I WON’T PRETEND THAT I’ve always been interested in traveling to Eastern Europe. Old Soviet Bloc era imagery dies hard I suppose; until high school I mainly just envisioned the region possessing two elements – cement and cold. But things have changed, and when I stare at the world map taped up to my apartment wall (as I often do) my eyes will drift to Budapest and Prague.
Of course, it is no secret that new generations of tourists and travelers are seeking to escape the high prices of Western Europe by branching out towards the east – apparently Prague’s locals have already caught on to this, driving prices up and muddling authenticity with more profitable kitsch. Now, according to The New York Times, the Czech capital is becoming a luxury destination – and this is supposed to be attractive?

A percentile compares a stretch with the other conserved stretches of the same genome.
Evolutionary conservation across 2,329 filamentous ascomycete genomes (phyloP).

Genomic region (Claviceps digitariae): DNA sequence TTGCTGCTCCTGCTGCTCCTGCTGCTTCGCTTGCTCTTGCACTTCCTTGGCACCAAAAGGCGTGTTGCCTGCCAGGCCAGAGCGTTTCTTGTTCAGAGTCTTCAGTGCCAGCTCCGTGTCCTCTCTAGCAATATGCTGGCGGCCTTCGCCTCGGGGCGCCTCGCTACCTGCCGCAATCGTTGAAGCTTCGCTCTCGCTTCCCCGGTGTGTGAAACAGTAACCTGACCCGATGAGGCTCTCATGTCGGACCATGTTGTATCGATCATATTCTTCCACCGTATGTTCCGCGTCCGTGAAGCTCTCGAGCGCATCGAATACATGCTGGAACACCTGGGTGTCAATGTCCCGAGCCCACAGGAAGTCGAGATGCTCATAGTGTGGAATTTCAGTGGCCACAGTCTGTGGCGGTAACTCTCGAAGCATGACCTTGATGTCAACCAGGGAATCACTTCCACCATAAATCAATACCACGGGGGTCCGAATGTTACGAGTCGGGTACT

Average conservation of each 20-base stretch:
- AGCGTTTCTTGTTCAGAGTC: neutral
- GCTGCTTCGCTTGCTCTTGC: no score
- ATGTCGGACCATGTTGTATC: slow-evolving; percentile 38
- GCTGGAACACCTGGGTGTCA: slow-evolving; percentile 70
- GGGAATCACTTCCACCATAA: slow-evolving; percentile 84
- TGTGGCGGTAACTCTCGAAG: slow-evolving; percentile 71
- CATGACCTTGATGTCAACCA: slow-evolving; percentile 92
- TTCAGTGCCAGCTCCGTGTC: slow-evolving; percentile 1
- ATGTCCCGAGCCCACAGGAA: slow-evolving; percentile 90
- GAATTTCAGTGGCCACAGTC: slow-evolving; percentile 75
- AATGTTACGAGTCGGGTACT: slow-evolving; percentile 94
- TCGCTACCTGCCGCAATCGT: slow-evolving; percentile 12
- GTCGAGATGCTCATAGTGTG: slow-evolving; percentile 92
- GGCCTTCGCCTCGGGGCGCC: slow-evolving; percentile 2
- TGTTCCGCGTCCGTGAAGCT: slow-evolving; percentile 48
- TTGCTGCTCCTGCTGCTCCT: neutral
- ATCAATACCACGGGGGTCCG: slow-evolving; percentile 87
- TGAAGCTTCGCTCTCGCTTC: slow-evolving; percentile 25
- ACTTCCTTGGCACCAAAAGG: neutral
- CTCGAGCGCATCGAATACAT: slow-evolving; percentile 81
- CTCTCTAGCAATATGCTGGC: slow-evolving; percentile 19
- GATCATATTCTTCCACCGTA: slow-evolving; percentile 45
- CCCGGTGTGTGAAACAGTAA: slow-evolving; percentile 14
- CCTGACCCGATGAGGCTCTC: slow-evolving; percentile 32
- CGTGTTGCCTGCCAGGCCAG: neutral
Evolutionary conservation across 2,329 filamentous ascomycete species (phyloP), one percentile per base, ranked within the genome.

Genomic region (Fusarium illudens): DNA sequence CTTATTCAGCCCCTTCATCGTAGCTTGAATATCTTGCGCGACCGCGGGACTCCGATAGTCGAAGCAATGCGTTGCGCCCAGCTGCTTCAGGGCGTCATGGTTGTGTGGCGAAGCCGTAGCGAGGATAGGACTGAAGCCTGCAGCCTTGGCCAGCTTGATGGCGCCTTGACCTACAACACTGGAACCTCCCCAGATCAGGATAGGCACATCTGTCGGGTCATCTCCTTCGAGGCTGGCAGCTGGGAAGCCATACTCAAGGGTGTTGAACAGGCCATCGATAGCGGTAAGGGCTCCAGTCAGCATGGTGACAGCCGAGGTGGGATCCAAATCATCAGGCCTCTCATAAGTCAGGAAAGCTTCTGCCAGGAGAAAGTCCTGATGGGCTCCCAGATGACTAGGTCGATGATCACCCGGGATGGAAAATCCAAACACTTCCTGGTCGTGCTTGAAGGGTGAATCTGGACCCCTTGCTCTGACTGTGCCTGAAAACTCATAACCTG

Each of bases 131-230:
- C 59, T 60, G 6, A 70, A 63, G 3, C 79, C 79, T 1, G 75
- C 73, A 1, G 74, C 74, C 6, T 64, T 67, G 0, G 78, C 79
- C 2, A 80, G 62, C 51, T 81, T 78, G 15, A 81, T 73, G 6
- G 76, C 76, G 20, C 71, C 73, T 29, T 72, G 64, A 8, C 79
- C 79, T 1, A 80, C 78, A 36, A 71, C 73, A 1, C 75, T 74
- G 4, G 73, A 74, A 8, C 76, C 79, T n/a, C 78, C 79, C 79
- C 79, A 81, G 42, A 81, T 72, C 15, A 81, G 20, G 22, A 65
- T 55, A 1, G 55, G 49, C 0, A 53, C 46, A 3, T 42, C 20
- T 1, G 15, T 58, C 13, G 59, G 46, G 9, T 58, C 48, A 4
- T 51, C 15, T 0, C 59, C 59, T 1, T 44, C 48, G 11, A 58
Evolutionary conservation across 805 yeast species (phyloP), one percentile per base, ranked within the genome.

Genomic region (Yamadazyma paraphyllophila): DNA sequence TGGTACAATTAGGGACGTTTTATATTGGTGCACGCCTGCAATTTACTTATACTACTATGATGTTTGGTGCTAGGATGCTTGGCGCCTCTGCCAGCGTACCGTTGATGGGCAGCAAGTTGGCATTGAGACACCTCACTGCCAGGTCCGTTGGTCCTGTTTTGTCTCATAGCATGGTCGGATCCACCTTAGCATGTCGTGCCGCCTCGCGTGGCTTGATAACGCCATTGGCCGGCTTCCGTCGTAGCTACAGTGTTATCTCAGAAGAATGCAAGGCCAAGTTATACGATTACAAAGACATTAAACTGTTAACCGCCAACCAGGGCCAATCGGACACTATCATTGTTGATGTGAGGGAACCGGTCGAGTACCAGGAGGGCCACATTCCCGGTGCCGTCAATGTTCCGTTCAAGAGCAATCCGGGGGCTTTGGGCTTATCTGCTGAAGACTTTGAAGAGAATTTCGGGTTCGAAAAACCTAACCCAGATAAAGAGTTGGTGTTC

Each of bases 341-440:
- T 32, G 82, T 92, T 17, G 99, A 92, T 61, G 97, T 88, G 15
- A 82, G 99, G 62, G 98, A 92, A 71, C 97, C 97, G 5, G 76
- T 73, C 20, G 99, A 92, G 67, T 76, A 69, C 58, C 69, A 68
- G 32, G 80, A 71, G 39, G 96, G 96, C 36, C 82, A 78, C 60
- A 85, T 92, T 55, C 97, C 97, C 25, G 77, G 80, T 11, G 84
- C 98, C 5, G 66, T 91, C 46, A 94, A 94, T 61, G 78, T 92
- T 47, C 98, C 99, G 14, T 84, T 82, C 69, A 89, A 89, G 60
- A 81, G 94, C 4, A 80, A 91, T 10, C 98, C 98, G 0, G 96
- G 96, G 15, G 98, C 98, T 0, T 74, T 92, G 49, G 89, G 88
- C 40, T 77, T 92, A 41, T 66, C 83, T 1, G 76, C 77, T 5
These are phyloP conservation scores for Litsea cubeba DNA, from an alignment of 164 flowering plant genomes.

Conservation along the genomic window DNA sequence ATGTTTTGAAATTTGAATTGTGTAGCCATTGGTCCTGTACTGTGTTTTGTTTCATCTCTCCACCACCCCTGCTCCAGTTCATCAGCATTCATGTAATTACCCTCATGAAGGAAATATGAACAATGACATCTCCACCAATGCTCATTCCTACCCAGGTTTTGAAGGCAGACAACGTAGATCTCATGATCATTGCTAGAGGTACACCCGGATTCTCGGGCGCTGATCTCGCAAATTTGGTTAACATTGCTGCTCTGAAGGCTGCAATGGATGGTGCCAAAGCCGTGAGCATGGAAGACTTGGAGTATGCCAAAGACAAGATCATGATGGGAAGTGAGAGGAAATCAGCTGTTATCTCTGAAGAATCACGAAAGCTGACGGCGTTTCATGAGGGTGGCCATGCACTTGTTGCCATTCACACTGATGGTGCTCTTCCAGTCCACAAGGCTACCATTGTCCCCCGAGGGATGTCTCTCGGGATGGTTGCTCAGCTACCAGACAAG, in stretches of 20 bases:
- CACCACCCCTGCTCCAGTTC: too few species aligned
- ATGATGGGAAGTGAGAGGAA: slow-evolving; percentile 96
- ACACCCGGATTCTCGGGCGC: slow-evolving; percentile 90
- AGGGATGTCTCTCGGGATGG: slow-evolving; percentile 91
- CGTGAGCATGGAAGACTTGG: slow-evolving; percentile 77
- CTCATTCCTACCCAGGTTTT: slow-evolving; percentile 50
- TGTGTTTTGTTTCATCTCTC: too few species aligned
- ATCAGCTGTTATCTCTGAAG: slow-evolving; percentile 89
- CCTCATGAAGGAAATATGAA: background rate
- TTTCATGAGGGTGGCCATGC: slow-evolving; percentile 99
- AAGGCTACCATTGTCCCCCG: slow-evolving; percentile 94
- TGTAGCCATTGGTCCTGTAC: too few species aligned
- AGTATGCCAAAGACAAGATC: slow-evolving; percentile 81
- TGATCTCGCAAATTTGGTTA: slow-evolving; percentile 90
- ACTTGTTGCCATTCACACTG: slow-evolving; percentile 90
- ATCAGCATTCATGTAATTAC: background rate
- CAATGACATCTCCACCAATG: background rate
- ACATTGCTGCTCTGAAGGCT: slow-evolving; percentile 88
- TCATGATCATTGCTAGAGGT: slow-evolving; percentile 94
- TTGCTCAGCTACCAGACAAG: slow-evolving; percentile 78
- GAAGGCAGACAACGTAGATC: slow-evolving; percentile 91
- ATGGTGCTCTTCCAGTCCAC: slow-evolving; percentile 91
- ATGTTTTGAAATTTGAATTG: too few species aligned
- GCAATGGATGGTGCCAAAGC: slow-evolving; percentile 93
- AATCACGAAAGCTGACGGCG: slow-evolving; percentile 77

The verdict is in. The Next Prague is … Prague. Stag parties have moved on, bohemians have left for cheaper rents, and youth hostels are being squeezed by luxe hotels. Joining a new Mandarin Oriental next year is the Augustine, converted from a monastery and other buildings into a Rocco Forte hotel, and the just-refurbished Hilton Prague Old Town, with a buzzing restaurant opened by Gordon Ramsay.
(from 53 places to go in 2008)
Perhaps I’m not the target audience of the NYT Travel section, but any way you slice it this kind of gentri-touristification (that’s my new fancy word) seems like a bad thing. Why would anyone want Prague to be anything other than…Prague? Why would anyone travel halfway across the planet only to be greeted by a luxury hotel similar to so many others found around the globe? How is it in any way desirable for affordable travel options to get “squeezed,” while options for rich jet-setters abound?